Aim: The aim of the study was to evaluate disease progression during supportive periodontal therapy in (i) a group of 225 subjects with "normal" (NG) and (ii) a group with high susceptibility (HSG; n= 109) to periodontal disease (based on their baseline disease status).
Material and methods: The following variables were recorded at the baseline examination (1 year after they received non-surgical periodontal therapy) and at the re-examination after 12 years of maintenance: number of teeth, plaque, probing pocket depth, probing attachment level, bone level in full mouth radiographs. All assessments were performed in a standardized manner and by well-trained and calibrated examiners. Supportive periodontal therapy was delivered 3-4 x per year and included repeated oral hygiene instruction and debridement. In addition, sites that bled on probing and had a PPD value of > or = 5 mm received subgingival instrumentation.
Results: A comparison between the findings at baseline and after 12 years revealed that in the NG, most subjects maintained their periodontal condition unchanged during the maintenance period; only a few subjects experienced tooth loss and the figures describing the mean amount of bone and attachment loss were small (0.5 mm and 0.3 mm respectively). The HSG patients experienced some tooth loss and also lost significant amounts of bone and attachment during the 12 years of SPT. Thus, in this group of subjects, the mean overall PAL loss amounted to 0.8 mm, i.e., 0.06 mm/tooth surface/year. In the NG, the overall attachment loss was significantly smaller: 0.5 mm, i.e. 0.04 mm/tooth surface/year.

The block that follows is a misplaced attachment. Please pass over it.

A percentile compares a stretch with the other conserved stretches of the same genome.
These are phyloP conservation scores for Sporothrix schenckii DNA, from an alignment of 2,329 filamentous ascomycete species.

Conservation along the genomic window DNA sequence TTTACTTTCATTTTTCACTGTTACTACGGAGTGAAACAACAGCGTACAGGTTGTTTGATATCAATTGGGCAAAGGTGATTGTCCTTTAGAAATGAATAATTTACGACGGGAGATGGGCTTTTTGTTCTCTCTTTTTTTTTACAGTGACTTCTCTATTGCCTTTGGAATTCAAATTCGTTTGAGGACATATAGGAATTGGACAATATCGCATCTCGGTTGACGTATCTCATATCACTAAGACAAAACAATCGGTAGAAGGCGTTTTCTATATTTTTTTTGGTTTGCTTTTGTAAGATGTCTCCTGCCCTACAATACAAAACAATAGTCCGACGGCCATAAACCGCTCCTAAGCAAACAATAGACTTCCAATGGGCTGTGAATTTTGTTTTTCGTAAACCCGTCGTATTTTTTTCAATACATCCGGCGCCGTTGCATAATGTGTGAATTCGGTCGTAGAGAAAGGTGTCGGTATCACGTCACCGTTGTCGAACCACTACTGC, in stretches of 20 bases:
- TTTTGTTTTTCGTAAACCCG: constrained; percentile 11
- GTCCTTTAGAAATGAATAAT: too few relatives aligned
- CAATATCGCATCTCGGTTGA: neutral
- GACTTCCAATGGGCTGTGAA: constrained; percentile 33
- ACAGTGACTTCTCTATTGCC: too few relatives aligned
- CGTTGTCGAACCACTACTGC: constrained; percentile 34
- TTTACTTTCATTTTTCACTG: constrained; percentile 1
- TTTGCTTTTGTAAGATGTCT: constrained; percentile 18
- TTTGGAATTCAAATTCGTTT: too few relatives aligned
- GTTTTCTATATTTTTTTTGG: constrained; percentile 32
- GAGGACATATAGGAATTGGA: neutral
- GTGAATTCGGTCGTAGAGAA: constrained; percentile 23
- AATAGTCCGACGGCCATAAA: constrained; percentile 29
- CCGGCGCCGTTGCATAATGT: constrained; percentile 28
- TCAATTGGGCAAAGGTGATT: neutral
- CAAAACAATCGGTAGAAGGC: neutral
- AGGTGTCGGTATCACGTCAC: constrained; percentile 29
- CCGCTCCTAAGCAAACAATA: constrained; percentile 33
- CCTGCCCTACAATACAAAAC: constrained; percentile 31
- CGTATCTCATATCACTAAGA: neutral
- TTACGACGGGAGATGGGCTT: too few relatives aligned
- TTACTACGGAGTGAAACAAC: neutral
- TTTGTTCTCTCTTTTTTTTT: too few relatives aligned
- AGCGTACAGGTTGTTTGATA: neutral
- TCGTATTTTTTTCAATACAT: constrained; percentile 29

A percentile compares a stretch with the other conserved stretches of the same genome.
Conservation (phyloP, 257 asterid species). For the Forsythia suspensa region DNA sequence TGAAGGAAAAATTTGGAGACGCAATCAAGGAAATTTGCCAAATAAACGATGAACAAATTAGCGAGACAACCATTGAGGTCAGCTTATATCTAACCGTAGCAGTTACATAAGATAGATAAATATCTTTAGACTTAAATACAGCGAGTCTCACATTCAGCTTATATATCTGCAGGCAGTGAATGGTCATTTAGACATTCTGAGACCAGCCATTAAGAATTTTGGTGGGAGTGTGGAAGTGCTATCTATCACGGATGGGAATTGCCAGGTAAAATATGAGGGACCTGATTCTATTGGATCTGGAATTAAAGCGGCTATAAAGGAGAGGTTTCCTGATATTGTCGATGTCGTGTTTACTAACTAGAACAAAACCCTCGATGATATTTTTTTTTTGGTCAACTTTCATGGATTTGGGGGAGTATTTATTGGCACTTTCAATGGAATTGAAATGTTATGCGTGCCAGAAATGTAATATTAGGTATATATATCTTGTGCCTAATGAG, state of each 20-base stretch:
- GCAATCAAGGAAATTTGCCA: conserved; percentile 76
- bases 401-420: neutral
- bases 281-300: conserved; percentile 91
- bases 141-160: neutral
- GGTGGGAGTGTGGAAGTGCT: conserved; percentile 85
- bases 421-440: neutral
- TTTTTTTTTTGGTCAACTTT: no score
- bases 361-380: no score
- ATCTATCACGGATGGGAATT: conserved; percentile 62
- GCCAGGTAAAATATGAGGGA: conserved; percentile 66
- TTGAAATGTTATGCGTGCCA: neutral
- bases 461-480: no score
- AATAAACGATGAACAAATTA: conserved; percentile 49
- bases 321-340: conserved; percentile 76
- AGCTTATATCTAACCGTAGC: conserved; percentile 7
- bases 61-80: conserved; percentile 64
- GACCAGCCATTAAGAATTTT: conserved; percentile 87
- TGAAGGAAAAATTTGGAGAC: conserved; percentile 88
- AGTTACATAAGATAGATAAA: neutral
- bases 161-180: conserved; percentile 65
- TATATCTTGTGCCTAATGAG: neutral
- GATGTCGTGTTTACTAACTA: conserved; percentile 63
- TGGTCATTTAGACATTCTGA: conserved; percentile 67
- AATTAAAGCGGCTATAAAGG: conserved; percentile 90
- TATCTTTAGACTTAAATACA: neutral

Conclusion: In subjects with a high susceptibility for periodontal disease who had been treated for this condition by non-surgical means, an SPT program including regularly repeated oral hygiene instruction and subgingival debridement, made it possible to maintain bone and attachment levels at a reasonably stable level over a 12-year period. A similar SPT provided to a group of subjects with normal susceptibility to periodontal disease, on the other hand, prevented almost entirely major tooth, bone and attachment loss.